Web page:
Also on Thursday, Rhode Island Gov. Gina Raimondo announced what she called a “two-week pause” with some businesses closures and capacity reduced for restaurants and houses of worship starting Nov. 30. She said officials will reevaluate COVID-19 caseloads on Dec. 13. If they haven’t eased by then, she said “a full state lockdown” will follow.

And New Hampshire’s Republican Gov. Chris Sununu, who previously resisted calls for a statewide mask mandate, issued an order requiring face coverings to be worn in public spaces indoors and outdoors.

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KEEPING UP WITH NON-COVID-19 CASES

Hospitals are struggling to keep up with non-coronavirus cases ranging from broken bones to heart attacks in states where COVID-19 cases are tying up resources.

In this Nov. 18, 2020, file photo, a lone pedestrian walks past a public service sign reminding Chicago residents of the return to a stricter COVID-19 protocol along the city’s usually busy Magnificent Mile in Chicago. (AP Photo/Charles Rex Arbogast, File)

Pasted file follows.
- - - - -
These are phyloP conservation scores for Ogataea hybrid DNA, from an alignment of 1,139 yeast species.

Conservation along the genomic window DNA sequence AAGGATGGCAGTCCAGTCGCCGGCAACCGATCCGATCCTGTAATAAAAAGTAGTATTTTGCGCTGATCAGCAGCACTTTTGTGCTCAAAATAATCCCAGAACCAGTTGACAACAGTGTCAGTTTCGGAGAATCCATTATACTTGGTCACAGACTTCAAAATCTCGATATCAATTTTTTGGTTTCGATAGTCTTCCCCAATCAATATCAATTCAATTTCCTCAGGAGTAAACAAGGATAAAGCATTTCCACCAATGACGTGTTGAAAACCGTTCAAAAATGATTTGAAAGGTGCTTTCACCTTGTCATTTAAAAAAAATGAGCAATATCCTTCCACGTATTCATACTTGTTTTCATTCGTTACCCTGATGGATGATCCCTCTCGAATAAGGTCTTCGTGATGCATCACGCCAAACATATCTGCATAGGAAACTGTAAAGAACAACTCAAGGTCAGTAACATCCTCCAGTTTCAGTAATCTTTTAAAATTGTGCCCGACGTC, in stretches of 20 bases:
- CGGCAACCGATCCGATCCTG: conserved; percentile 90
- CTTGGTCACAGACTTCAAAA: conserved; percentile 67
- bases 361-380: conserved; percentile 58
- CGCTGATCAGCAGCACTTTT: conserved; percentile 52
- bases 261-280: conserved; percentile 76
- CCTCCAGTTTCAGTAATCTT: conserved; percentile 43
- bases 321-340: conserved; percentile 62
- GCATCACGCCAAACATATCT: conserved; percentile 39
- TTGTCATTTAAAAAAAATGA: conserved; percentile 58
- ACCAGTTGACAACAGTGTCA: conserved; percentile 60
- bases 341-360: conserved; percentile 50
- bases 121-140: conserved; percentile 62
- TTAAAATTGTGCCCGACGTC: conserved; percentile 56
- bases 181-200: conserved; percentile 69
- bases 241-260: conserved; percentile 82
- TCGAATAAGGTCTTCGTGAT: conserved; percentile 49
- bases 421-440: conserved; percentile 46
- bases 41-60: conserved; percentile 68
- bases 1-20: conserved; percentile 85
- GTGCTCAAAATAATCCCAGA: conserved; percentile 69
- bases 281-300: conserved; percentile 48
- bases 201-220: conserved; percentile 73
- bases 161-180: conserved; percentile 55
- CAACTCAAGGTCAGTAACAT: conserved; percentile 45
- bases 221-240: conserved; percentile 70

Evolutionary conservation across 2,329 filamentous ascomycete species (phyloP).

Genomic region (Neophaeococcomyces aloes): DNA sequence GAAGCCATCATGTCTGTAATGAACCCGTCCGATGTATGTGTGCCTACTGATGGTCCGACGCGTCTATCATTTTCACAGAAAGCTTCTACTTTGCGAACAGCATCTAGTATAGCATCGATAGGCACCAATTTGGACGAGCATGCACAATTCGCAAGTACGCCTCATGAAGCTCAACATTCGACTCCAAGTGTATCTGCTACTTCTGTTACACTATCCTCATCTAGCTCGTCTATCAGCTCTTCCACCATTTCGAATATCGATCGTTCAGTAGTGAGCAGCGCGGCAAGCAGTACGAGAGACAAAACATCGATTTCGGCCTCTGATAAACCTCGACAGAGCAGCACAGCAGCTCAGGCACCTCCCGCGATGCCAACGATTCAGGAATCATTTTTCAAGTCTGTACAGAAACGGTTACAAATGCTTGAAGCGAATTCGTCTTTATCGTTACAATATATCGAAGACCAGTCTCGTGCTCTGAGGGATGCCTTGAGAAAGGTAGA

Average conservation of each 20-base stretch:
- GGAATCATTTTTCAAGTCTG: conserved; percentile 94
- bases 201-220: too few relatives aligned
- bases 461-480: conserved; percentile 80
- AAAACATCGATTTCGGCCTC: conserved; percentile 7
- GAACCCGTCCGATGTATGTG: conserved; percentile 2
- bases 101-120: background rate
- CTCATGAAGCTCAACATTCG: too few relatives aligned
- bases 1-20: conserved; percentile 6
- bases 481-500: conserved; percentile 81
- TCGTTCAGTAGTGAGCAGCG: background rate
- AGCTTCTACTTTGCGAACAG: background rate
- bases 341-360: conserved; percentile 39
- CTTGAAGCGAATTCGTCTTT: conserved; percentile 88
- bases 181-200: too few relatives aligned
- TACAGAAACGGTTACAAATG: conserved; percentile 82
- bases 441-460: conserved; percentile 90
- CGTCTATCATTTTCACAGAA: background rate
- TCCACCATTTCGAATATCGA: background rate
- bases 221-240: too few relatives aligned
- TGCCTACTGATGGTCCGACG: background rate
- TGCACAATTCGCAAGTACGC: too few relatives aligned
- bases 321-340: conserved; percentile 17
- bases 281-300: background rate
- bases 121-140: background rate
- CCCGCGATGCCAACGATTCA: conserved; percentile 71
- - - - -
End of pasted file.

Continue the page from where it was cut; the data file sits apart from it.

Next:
In Kansas, rural hospitals are running into difficulty trying to transfer patients to larger hospitals for more advanced care.

“Whether it is regular pneumonia or appendicitis or fractures that need surgery, they have a limited amount of beds in their facilities and they are not taking a lot of these routine cases,” said Perry Desbien, a nurse practitioner who works in Smith Center and other rural communities. “They are saying, ‘Send them home. Have them follow up in the office. Unless it is life-threatening, we don’t want to see them either.’”

Earlier this month, the Mayo Clinic Health System in Wisconsin announced it was suspending elective medical procedures.

Illinois Gov. J.B. Pritzker noted that with COVID-19 patients claiming a quarter of the state’s hospital beds, there are fewer resources for heart attack patients, expectant mothers or cancer patients.

“When we let our hospitals get overrun or even close to it, it is all of us suffering,” Pritzker said.

SICK HOSPITAL WORKERS

In this Nov. 18, 2020, file photo, a nurse at Stormont Vail Health System pushes a hospital bed through hallways in Topeka, Kan. (Evert Nelson/The Topeka Capital-Journal via AP, File)